• April 29 down the years

Schumacher's lucky break

What happened on April 29 in Formula One history?
Michael Schumacher commiserates with Mika Hakkinen after his last-lap breakdown © Sutton Images
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2001
Even Michael Schumacher said he had mixed feelings about winning the Spanish Grand Prix after Mika Hakkinen retired from the lead on the final lap. The McLaren came to a halt with clutch failure after Hakkinen had led since the second round of pit stops. "I'm super-disappointed - goddamn it, you know, Jesus," Hakkinen spluttered after the race. Schumacher said: "I have to say I feel very sorry for Mika. Until the last pit stop we had an entertaining race and then he jumped me at the last pit stop. I was shocked when I saw he had retired. This is not the way I like to win, but it has happened to me in the past and these things happen in racing." The retirement also allowed Jacques Villeneuve to sneak into the top three for BAR's first podium.

2002
Legendary privateer Rob Walker died aged 84. In the 1950s and 1960s his team challenged the manufacturer teams and won a total of nine grand-prix victories. Stirling Moss drove for the team in its most successful period and took maiden victories for both Lotus and Cooper, beating the marques' works teams to do so. Its first win at the 1958 Argentine Grand Prix was of particular significance as it was the first victory in Formula One for a rear-engined car.

2009
McLaren was handed a three-race suspended ban for bringing the sport into disrepute after lying to stewards at the Australian Grand Prix. Lewis Hamilton and team manager Dave Ryan were at the centre of the controversy after they told the stewards in Melbourne that Hamilton had not been told to let Jarno Trulli past under the final safety-car period. Trulli had gone off the track and when he rejoined McLaren advised Hamilton to let him past, giving up a podium place. However, when the FIA investigated the incident Ryan and Hamilton lied and as a result were awarded the podium. Hamilton was disqualified from the race and made a public apology at the next round in Malaysia.

1979
Patrick Depailler dominated the 1979 Spanish Grand Prix for Ligier after his team-mate, and the only man who got remotely close, Jacques Lafitte retired on lap 15 with engine failure. Ligier had been the surprise package that season with Lafitte winning the first two races and the team leading the constructors' championship up until the sixth round. However, after the victory in Jarama it failed to win another race and Depailler had to sit out of half the season after a hang-gliding accident.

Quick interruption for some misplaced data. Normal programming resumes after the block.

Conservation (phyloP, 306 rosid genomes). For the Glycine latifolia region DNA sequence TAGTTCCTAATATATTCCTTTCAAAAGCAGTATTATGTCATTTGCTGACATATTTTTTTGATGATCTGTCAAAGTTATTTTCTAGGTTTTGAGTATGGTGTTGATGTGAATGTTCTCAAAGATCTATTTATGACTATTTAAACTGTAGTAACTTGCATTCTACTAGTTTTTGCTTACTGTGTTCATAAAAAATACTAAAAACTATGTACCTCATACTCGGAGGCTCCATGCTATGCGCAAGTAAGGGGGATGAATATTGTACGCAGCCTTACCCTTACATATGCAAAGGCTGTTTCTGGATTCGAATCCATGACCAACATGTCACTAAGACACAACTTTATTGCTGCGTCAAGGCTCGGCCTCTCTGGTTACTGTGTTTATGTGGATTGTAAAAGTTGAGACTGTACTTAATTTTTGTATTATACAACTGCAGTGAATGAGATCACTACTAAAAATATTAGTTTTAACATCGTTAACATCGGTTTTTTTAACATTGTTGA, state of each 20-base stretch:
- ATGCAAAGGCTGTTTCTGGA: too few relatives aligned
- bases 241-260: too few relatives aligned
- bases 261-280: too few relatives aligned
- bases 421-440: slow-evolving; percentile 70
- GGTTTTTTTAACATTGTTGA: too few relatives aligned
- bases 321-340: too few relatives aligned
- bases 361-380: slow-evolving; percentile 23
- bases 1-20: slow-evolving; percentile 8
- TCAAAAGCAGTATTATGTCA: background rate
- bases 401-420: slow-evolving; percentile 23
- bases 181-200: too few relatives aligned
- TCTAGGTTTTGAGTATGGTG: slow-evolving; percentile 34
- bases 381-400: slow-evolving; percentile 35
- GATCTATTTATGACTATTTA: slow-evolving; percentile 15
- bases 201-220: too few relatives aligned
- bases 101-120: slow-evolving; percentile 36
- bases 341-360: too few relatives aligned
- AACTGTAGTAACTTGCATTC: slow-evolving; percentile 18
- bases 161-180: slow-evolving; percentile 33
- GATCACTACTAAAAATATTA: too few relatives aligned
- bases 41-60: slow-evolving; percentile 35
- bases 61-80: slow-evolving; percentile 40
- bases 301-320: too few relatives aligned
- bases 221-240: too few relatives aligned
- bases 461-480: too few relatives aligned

2004
Ferrari threatened to quit the sport after a number of teams said they would create a break-away series. The team's president Luca di Montezemolo said: "I don't think it is possible to find another solution all together and I think maybe to save the future of F1 everybody has to take their own decisions - stop or commit. I don't see a different solution. What is for sure is that after the end of 2007 we are free, we have no deal with anybody. After that everybody can do whatever they want." When asked whether withdrawing from F1 was an option, he said: "Yes, why not? This could be one idea." Further calls for a breakaway series were made in 2009 before the signing of another Concorde agreement to bind the sport together until the end of 2012

1899
At Acheres in France, Camille Jenatzy regained the land speed record becoming the first man to exceed 100kph. It was the last of six times the record was broken in a little over four months as Jenatzy and Gaston de Chasseloup-Laubat swapped the honour on the same piece of open road. This record, which was the last set by an electric-powered vehicle, lasted for almost three years.

2003
Bernie Ecclestone told the car manufacturers to give him a free reign over F1 and insisted the sport only worked under a dictatorship. "[The teams] never think about the next season and they never think about the sport," he said. "The teams now want more democracy. In my opinion it cannot work. As far as Formula 1 goes, I believe in dictatorship."

1973
Emerson Fittipaldi took a dominant victory at the Spanish Grand Prix on the tight Montjuic circuit, after Jackie Stewart and Ronnie Peterson retired. Fittipaldi won by 42 seconds from seventh on the grid and lapped everybody up to and including fourth-placed Peter Revson. His Lotus team-mate Peterson had looked fastest all weekend after qualifying on pole but retired from the lead on lap 46 with gearbox failure.

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